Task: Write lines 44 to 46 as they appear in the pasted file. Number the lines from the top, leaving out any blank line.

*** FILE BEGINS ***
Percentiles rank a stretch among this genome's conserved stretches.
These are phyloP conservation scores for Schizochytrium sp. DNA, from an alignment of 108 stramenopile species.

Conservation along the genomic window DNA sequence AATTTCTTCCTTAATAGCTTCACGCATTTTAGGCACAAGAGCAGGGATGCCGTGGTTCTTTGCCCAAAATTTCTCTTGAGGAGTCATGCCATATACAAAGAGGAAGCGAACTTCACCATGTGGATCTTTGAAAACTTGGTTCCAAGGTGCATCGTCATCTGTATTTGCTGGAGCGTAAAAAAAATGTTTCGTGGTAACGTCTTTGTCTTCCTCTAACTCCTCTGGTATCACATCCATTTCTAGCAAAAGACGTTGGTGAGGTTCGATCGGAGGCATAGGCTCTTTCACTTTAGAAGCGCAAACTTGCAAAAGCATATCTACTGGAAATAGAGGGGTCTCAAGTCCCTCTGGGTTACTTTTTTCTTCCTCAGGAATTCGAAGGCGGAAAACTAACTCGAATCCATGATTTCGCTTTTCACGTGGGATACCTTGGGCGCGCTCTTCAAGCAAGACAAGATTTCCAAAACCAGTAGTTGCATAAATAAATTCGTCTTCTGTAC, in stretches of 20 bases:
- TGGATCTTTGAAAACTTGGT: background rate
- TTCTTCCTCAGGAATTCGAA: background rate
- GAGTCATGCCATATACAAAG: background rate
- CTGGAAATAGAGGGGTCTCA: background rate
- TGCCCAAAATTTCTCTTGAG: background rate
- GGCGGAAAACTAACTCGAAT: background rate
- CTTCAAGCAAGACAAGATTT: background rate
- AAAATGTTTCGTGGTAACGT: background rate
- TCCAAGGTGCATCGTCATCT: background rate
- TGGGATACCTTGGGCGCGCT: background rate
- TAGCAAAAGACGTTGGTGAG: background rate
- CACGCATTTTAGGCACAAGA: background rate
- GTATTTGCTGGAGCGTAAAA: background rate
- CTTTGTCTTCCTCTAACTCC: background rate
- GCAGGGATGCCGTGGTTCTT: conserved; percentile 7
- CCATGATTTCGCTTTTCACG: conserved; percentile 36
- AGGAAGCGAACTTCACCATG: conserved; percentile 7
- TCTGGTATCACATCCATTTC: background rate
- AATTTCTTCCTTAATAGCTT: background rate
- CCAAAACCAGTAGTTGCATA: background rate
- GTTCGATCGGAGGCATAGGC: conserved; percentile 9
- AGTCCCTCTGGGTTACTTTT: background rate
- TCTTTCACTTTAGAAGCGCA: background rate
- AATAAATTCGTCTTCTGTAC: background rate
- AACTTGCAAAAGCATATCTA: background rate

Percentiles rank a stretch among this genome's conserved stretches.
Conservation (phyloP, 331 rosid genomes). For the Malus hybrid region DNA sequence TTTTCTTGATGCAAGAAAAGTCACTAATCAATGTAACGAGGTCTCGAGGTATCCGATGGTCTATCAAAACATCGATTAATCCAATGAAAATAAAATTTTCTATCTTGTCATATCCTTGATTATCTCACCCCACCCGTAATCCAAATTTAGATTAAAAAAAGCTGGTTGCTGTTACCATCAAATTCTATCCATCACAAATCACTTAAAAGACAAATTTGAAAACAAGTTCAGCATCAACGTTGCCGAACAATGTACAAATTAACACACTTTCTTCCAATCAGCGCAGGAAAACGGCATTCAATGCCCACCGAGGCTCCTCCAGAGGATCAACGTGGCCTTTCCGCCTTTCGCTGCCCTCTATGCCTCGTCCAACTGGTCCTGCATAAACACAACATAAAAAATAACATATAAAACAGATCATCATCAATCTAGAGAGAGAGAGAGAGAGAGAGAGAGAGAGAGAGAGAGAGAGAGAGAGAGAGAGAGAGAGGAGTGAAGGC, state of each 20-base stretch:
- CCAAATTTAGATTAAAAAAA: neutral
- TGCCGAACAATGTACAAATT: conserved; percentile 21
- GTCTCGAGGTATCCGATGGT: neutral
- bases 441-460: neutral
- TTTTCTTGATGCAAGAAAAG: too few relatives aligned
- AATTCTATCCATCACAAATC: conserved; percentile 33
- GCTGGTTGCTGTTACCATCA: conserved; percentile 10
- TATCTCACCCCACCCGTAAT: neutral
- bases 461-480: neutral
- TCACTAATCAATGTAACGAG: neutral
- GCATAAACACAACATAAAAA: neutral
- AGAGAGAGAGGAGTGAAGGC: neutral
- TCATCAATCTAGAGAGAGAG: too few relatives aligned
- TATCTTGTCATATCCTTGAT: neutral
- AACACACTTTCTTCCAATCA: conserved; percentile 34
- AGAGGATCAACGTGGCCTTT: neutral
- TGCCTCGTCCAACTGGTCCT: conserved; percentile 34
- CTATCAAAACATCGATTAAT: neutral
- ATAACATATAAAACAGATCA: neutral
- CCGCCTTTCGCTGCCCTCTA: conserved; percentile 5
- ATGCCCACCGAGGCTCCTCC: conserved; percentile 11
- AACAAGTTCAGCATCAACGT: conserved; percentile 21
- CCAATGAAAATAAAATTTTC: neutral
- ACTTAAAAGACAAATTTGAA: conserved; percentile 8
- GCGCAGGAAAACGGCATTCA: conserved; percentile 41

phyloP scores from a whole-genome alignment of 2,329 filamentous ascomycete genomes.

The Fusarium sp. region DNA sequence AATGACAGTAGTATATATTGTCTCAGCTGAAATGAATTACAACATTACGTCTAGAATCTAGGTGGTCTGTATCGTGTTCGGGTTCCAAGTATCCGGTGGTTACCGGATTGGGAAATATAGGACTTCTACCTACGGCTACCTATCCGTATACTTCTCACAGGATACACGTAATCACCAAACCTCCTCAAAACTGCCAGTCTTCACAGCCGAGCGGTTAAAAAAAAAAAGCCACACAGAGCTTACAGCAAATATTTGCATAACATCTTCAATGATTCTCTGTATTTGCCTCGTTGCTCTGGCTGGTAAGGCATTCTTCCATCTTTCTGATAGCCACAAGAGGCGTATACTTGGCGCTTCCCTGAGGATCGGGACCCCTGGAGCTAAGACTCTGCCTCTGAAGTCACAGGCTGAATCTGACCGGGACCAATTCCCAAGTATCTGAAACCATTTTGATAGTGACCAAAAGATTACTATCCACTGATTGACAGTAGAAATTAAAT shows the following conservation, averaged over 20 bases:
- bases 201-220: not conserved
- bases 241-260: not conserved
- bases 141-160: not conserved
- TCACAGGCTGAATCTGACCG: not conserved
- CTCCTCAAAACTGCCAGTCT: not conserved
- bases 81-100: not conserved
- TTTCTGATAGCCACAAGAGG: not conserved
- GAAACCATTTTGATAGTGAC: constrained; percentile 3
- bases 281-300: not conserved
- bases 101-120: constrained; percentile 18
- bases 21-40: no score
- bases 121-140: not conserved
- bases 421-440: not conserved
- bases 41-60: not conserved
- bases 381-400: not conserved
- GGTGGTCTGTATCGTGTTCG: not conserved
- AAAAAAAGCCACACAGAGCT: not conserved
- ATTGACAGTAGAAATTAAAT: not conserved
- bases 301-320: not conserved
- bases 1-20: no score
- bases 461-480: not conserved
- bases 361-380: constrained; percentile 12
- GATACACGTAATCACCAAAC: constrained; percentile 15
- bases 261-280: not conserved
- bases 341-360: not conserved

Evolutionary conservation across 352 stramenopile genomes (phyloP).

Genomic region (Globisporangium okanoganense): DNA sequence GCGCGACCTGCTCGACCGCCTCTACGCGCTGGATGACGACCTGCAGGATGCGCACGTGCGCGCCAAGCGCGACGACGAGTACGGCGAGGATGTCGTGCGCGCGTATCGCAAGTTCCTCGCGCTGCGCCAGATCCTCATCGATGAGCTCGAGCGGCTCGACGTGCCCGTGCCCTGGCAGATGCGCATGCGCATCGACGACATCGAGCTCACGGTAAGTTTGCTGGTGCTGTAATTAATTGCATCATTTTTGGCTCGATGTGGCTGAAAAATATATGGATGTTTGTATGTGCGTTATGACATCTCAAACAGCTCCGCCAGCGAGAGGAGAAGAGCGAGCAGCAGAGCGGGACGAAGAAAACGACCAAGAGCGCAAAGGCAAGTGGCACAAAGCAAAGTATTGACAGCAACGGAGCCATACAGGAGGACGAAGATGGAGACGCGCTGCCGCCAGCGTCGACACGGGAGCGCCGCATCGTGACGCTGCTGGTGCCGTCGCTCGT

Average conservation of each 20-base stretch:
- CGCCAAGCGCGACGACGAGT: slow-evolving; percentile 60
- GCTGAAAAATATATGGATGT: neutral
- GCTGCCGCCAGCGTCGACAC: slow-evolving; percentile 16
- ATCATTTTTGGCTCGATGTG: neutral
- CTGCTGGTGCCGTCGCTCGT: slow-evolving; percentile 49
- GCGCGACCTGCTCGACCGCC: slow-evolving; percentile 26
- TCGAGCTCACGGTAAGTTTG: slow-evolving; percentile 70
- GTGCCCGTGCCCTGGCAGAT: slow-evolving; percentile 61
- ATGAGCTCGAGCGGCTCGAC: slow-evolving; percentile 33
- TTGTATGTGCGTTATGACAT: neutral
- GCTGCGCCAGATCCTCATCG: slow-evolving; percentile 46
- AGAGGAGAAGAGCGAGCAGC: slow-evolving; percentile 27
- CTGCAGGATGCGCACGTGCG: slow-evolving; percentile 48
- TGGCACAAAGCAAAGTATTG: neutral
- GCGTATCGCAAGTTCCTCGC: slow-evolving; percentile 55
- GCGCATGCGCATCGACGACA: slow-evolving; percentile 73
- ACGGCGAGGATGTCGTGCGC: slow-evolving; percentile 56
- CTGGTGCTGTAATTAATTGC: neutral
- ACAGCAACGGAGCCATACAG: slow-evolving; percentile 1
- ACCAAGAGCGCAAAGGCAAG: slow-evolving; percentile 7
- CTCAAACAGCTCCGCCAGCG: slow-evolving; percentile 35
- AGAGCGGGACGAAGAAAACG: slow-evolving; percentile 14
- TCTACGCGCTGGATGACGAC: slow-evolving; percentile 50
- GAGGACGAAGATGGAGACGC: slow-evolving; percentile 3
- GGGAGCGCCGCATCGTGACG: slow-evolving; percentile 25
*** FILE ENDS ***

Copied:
- TATCTTGTCATATCCTTGAT: neutral
- AACACACTTTCTTCCAATCA: conserved; percentile 34
- AGAGGATCAACGTGGCCTTT: neutral